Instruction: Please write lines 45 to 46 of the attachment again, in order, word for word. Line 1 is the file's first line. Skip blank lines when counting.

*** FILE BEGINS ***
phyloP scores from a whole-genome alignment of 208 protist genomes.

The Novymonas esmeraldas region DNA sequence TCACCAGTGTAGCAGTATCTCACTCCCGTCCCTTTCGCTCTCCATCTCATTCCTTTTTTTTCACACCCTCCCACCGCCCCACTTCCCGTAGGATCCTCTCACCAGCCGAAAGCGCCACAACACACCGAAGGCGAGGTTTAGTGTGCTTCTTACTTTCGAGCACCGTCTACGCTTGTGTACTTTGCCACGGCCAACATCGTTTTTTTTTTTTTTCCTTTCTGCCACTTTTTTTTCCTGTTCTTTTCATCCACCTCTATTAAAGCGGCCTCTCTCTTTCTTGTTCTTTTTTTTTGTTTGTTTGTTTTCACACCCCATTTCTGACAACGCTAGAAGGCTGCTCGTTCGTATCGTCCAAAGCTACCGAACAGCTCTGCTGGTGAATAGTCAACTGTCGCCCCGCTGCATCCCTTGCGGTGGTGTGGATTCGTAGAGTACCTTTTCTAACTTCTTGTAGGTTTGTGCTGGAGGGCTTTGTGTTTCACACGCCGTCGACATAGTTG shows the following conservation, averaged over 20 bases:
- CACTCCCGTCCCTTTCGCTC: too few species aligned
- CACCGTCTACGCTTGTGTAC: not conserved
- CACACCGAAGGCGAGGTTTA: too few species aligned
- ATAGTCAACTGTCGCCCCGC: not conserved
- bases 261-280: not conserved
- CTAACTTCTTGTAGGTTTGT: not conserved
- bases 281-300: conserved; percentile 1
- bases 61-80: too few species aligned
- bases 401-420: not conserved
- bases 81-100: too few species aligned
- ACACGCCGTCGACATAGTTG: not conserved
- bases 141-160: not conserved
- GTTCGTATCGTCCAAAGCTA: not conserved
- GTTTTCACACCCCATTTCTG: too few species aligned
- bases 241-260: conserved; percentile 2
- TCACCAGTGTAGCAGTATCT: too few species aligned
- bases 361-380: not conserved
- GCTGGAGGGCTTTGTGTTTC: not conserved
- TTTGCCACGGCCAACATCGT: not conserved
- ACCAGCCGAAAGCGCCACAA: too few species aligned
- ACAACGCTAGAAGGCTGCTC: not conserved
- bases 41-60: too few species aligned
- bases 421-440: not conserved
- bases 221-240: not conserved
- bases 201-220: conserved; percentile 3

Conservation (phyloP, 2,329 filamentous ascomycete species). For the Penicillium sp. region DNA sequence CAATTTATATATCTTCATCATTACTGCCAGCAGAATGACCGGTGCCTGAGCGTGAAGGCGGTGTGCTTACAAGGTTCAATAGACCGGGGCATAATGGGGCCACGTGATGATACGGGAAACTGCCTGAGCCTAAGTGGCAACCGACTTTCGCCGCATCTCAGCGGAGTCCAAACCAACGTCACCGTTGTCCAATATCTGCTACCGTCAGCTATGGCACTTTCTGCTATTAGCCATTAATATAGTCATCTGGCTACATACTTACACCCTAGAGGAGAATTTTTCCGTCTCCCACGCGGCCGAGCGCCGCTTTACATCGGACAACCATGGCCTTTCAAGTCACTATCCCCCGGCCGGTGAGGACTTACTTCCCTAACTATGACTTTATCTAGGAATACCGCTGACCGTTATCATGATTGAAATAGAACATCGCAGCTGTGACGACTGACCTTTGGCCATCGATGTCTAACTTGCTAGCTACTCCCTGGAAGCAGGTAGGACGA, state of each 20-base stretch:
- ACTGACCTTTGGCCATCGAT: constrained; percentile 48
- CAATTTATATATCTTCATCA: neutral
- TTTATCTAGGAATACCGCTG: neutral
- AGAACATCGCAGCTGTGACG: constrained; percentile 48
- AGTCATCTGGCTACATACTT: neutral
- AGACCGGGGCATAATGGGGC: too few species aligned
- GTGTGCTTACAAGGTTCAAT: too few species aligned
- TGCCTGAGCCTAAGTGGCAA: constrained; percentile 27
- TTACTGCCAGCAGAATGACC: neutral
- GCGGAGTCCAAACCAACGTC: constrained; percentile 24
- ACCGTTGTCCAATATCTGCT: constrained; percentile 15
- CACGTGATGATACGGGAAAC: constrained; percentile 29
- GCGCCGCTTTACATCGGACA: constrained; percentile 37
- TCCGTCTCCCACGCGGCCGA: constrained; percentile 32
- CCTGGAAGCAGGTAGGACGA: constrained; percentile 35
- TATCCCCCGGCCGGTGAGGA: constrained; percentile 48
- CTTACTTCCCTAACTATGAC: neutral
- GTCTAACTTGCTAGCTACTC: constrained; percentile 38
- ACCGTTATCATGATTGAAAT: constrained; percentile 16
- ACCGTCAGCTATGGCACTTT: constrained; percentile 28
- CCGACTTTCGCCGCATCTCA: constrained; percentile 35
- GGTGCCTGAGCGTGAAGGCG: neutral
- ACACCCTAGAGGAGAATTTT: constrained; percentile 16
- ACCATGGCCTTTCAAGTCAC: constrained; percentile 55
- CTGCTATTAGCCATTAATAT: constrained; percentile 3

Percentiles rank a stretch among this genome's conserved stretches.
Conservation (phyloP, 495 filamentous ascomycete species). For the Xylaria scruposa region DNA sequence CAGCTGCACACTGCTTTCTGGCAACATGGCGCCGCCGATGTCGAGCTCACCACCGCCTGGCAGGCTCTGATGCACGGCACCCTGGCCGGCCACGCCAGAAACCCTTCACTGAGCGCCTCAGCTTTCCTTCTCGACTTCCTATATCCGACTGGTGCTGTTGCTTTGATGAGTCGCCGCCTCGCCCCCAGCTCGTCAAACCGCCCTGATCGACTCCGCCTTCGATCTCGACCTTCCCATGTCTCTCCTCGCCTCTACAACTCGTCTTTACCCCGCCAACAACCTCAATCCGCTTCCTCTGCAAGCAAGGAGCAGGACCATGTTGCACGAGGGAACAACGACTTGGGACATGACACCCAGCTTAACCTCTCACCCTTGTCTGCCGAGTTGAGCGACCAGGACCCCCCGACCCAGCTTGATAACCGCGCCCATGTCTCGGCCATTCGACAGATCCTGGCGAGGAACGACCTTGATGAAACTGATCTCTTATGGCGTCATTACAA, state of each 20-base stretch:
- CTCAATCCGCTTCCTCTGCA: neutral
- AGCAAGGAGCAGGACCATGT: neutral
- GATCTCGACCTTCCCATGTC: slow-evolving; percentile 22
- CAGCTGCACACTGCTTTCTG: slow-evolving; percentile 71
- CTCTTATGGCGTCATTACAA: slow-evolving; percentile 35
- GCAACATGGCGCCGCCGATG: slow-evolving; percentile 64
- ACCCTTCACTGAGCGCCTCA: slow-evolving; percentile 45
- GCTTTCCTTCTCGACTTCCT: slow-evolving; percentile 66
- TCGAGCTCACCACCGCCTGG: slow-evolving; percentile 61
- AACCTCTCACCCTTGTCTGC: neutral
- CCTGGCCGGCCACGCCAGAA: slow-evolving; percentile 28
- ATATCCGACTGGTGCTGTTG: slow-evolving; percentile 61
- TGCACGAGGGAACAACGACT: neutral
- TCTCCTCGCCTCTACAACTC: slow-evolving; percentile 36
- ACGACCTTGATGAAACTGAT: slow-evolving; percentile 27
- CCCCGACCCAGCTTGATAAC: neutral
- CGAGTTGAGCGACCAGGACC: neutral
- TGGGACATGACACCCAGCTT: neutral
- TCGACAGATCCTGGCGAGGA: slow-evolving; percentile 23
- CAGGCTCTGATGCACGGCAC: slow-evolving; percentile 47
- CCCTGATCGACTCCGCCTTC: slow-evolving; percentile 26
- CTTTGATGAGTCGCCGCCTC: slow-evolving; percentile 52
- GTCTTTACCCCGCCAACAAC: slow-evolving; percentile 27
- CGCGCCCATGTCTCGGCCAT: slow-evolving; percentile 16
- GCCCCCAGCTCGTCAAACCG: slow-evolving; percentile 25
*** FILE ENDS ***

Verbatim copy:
- CTTACTTCCCTAACTATGAC: neutral
- GTCTAACTTGCTAGCTACTC: constrained; percentile 38